Hours in the Day

Seneca said that it wasn’t so much how little hours are in a day, as it is how poorly most people choose to use the hours that they’re given. His perspective being that the universe gives us all exactly how much time we need and that it’s on us if we mismanage things. I can kind of get what he’s saying, but then I go and try to pull all the weeds in my backyard and it ends up being an all day affair. Which leads me to believe that it’s probably a lot easier to manage one’s time if one can pass off all the tedious tasks they might have to a servant underclass. Like, if I could just not have to do laundry, just not have to cook food, wash dishes, clean the house, pull weeds, and water the garden, then yeah, you know maybe I could do some cool stuff with my time. But I don’t have a servant underclass to utilize, if anything, I am the servant underclass. By the time I usually do finish all of the lame stuff I need to do every day, I usually don’t have the energy left to concentrate on anything else and I just want to go to sleep.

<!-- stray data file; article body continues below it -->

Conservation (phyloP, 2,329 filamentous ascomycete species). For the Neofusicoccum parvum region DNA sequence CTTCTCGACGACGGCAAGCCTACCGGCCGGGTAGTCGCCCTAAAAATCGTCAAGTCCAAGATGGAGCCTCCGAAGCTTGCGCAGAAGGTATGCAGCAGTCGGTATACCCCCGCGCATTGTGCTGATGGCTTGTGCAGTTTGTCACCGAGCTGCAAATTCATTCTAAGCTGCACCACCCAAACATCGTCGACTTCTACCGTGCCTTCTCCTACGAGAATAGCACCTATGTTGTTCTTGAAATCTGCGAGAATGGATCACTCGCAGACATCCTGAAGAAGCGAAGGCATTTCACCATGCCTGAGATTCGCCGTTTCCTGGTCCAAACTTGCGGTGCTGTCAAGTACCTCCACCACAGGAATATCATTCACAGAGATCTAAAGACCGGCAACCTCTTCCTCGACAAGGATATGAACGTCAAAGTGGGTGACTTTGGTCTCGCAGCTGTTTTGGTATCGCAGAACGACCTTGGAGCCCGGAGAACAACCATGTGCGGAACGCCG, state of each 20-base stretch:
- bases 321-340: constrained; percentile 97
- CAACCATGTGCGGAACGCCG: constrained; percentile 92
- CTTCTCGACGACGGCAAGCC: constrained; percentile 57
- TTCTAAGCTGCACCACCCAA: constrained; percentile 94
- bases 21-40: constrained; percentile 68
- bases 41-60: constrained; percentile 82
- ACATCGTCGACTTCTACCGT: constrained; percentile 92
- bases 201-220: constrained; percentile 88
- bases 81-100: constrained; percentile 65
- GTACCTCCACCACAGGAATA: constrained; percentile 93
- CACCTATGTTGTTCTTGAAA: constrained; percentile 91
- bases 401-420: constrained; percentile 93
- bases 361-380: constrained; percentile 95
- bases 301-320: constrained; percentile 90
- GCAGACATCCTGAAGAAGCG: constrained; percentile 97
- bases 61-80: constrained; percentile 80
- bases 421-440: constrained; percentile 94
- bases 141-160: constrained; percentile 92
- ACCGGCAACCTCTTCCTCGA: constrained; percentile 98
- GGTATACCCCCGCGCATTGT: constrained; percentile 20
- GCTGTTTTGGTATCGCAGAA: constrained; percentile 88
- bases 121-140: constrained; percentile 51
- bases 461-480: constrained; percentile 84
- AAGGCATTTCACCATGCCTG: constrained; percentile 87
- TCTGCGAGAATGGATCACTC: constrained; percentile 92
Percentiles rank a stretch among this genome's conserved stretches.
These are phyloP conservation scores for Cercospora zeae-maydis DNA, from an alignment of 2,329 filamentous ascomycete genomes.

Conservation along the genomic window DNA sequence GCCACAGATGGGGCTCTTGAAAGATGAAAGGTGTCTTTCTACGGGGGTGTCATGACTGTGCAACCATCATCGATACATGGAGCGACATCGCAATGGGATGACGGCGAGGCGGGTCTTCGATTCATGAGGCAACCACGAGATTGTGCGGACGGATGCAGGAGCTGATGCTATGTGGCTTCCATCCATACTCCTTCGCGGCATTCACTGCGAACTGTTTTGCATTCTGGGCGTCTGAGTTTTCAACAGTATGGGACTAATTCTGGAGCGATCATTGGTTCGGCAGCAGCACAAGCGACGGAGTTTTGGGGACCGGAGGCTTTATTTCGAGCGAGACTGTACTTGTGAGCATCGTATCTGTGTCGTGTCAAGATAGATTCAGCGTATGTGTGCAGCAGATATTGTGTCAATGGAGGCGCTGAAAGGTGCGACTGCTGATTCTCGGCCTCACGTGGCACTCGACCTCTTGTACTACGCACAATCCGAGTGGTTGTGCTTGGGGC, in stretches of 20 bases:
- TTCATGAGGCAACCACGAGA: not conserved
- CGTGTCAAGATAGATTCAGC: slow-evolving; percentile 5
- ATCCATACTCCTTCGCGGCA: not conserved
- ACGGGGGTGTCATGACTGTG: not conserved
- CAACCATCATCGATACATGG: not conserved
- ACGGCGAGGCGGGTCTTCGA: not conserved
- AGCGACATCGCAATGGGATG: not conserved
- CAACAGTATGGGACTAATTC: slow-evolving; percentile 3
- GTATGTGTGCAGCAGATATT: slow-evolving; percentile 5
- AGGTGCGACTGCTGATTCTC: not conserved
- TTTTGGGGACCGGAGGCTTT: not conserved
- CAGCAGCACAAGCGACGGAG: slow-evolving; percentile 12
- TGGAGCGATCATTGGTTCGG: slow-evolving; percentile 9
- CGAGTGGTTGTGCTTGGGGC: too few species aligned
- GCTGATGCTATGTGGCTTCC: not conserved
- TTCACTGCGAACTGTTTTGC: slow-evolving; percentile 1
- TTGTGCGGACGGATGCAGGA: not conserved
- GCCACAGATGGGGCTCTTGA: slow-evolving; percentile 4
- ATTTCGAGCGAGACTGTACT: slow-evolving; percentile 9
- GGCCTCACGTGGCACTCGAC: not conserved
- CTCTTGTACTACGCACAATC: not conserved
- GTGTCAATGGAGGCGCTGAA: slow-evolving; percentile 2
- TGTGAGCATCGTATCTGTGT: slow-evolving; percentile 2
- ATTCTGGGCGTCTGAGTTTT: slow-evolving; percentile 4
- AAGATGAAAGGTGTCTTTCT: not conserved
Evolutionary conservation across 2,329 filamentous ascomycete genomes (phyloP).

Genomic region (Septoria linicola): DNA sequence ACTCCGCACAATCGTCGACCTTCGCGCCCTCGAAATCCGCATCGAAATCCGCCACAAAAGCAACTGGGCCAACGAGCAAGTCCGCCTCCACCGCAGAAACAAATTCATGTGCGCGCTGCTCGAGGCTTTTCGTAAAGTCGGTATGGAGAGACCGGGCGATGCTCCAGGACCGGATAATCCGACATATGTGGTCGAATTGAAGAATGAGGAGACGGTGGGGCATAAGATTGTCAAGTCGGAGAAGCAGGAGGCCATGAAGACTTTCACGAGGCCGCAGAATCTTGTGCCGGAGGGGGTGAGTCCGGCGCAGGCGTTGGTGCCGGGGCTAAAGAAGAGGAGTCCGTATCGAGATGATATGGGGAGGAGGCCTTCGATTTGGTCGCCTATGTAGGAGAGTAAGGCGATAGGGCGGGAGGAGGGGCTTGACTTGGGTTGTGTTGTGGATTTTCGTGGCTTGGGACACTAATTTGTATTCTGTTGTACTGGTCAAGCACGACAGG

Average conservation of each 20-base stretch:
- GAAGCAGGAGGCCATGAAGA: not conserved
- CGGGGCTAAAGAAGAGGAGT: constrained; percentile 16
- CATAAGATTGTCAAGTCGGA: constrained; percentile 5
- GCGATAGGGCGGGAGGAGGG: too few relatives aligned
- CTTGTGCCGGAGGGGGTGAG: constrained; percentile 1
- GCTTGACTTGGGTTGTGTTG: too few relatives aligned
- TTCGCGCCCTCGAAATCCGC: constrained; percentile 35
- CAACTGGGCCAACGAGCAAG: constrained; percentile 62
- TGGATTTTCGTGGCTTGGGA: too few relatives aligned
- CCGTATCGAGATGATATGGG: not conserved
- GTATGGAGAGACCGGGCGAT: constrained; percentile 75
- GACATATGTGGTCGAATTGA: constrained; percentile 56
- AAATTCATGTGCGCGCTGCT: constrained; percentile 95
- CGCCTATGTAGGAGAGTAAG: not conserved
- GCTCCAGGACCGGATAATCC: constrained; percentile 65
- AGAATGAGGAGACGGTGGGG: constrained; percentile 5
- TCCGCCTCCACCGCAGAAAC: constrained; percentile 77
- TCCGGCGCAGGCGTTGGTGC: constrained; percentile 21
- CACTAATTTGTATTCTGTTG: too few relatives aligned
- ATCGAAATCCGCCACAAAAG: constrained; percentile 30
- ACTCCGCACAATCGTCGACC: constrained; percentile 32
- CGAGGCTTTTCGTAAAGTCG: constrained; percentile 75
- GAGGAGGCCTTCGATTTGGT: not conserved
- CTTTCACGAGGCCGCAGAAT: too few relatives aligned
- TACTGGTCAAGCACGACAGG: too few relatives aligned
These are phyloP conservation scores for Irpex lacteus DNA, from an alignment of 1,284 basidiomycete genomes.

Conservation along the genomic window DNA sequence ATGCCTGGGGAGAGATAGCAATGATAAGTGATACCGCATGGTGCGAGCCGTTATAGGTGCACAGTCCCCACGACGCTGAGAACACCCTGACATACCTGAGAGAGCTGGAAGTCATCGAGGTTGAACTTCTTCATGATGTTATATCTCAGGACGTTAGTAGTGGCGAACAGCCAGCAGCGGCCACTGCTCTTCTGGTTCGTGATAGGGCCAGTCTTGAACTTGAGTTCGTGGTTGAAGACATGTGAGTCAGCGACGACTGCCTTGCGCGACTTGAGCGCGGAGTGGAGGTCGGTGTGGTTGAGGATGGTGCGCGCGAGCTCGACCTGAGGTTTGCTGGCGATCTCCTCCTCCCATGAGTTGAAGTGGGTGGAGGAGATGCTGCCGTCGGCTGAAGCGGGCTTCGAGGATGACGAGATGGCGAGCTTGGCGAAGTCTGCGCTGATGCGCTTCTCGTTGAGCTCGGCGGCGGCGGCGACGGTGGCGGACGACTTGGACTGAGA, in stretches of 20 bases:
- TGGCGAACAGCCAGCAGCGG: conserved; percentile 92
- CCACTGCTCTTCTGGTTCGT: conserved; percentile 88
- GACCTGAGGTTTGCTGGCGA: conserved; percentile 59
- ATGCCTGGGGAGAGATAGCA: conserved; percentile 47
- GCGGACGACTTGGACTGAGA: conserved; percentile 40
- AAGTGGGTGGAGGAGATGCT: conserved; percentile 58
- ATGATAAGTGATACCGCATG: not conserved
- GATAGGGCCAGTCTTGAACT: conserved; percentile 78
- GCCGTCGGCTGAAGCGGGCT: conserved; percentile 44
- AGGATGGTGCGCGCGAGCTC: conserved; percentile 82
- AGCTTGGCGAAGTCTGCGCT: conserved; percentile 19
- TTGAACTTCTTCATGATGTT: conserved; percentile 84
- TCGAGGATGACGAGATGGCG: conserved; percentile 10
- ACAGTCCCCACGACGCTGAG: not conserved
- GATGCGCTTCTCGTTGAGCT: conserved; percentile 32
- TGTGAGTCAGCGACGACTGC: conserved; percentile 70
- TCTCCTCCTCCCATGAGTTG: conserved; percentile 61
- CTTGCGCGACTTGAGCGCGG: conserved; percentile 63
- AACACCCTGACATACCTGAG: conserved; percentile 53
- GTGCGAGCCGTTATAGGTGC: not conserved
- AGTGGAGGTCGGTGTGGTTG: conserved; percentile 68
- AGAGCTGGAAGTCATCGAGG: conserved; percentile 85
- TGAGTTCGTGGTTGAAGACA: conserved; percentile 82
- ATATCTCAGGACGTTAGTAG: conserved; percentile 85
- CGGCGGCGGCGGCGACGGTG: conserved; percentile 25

But then I don’t go to sleep. Even though I lack the energy to do anything cool or useful, and all I wanna do is lie in bed, I still can’t manage to doze off. Instead I pull out my phone and start browsing the internet or playing gacha games for a few hours. Doing those things is definitely a poor use of time, but it’s weird, because when I’m doing them it doesn’t feel like a choice. It always feels more inline with eating food or expelling what was once food, as in, these are just bodily functions that I need to perform in order to keep on living. I wonder how that works, how my mind trains itself to feel as though I need to take a few pulls on a virtual slot machine before I’m allowed to close my eyes and end each day. I guess I’m not getting satisfaction anywhere else, so my body needs the reliable dopamine that clicking buttons brings.

Maybe Seneca was right, and it’s all my fault that I can’t deal with the days as they come, but even if he was right, it doesn’t help me much, because I read what he wrote and I’m still in the exact same place as I was before I read what he wrote.

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